164 F.3d 490
Bobby Woods CRAIG, Jr., Plaintiff-Appellant,
John EBERLY, Sheriff Otero County, Defendant-Appellee,
United States of America, Intervenor.
United States Court of Appeals,
Dec. 21, 1998.
Elizabeth Alexander (Ayesha Khan, on the briefs), ACLU National Prison Project, Washington, DC, appearing for Appellant.
Josh Adam Marks (David R. Brougham and Tracy P. Robinson, with him on the brief), Hall & Evans, Denver, Colorado, appearing for Appellee.
Peter R. Maier, Attorney, Civil Division, United States Department of Justice (Frank W. Hunger, Assistant Attorney General, Henry L. Solano, United States Attorney, and Barbara L. Herwig, Attorney, Civil Division, United States Department of Justice, with him on the brief), appearing for Intervenor.
Before TACHA, BRORBY, and KELLY, Circuit Judges.
TACHA, Circuit Judge.
Plaintiff Bobby Woods Craig, Jr. appeals the order of the district court dismissing his claim for monetary damages under 42 U.S.C. § 1983 for alleged constitutional deprivations he suffered while a pretrial detainee at the Otero County Jail in LaJunta, Colorado. On appeal, plaintiff argues alternatively that: (1) the district court erred in retroactively applying 42 U.S.C. § 1997e(e), a provision of the Prison Litigation Reform Act ("PLRA") of 1995, to his claim; (2) that even if § 1997e(e) applies to his claim, he has met its requirements; and (3) that if he cannot meet the requirements of § 1997e(e), it is unconstitutional as applied to him. We exercise jurisdiction pursuant to 28 U.S.C. § 1291, and, finding § 1997e(e) does not apply retroactively, we reverse the district court's grant of summary judgment.
Mr. Craig claims he was subjected to unconstitutional conditions of confinement while incarcerated at the Otero County Jail. In particular, Mr. Craig alleges that during his time of confinement: (1) he was placed in a cell measuring eleven by fifteen feet with five or six other men for twenty-four hours a day; (2) his bed linens were never cleaned nor exchanged; (3) he was permitted only two showers a week in an unsanitary shower stall; (4) the sink in his cell was frequently clogged, thereby preventing basic hygiene; (5) his cell had poor ventilation; and (6) he was allowed out-of-cell recreation on only two occasions, causing him to gain weight. Although the parties dispute the relevant period of Mr. Craig's incarceration for the purposes of this suit, it was somewhere between two-and-a-half and six months.
On February 14, 1995, before the passage of the PLRA, Mr. Craig filed a § 1983 claim against the defendant-appellee John Eberly, Sheriff of Otero County, in his individual capacity, and against Otero County. The complaint requests monetary relief in the amount of $500,000 for the "pain and suffering" he endured in Otero County's allegedly "inhumane and unsanitary" jail. On January 19, 1996, Sheriff Eberly filed a Motion to Dismiss or Alternatively Motion for Summary Judgment, arguing that plaintiff's allegations did not establish a constitutional violation and that he was entitled to qualified immunity. The motion was referred to a magistrate judge, who recommended granting partial summary judgment. The district court dismissed the claim against Otero County but rejected the magistrate's recommendation as to Sheriff Eberly and remanded the case back to the magistrate for further discovery and appointment of counsel for the plaintiff. On November 14, 1996, Sheriff Eberly filed a second summary judgment motion which raised the same arguments presented in his first motion and an additional argument that 42 U.S.C. § 1997e(e), which prohibits prisoners from bringing suits for mental or emotional injury suffered during incarceration without a prior showing of physical injury, barred plaintiff's claim. The district court referred this motion to the magistrate, who recommended that it be denied. The district court rejected the magistrate's recommendation and granted defendant's motion on the grounds that § 1997e(e) barred Mr. Craig's § 1983 claim. This appeal followed.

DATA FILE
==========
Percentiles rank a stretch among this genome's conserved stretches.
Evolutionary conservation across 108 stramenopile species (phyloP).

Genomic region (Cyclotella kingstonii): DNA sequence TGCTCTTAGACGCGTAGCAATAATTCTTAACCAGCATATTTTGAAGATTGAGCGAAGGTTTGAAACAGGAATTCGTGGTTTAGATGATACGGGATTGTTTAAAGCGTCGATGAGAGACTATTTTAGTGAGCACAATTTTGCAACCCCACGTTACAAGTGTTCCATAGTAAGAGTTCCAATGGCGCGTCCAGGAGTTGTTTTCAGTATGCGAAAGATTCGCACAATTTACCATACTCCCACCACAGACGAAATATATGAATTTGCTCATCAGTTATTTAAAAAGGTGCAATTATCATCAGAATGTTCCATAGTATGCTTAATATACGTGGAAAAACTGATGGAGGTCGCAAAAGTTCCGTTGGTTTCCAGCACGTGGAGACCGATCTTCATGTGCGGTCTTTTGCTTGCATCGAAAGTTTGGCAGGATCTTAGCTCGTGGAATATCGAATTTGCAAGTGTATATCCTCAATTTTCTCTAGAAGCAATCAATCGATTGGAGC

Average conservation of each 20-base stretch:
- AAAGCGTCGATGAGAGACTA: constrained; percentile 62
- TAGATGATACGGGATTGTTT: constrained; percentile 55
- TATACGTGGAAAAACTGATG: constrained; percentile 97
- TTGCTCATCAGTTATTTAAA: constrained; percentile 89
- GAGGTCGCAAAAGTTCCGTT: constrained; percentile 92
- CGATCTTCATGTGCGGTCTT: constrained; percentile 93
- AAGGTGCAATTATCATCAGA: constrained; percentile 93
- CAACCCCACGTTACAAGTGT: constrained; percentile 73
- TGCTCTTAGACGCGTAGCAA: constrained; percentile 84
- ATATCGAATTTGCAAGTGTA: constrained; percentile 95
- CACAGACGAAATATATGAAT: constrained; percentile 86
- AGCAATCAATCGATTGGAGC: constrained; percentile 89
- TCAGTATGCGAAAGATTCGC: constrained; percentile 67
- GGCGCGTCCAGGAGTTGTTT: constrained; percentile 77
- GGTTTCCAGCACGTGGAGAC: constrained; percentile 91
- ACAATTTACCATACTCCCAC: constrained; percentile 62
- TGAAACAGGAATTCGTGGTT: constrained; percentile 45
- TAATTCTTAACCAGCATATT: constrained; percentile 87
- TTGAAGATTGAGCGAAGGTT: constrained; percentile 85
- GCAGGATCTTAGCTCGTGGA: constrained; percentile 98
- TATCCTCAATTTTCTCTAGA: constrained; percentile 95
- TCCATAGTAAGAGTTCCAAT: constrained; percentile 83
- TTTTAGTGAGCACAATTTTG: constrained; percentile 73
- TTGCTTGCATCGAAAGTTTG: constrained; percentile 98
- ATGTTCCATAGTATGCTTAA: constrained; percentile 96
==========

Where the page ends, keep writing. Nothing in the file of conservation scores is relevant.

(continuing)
Standard of Review
We review the district court's grant of summary judgment de novo, applying the same legal standard used by the district court. See Byers v. City of Albuquerque 150 F.3d 1271, 1274 (10th Cir.1998). Summary judgment is appropriate "if the pleadings, depositions, answers to interrogatories, and admissions on file, together with the affidavits, if any, show that there is no genuine issue as to any material fact and that the moving party is entitled to a judgment as a matter of law." Fed.R.Civ.P. 56(c). We view the evidence and draw reasonable inferences therefrom in the light most favorable to the nonmoving party. See Byers, 150 F.3d at 1274.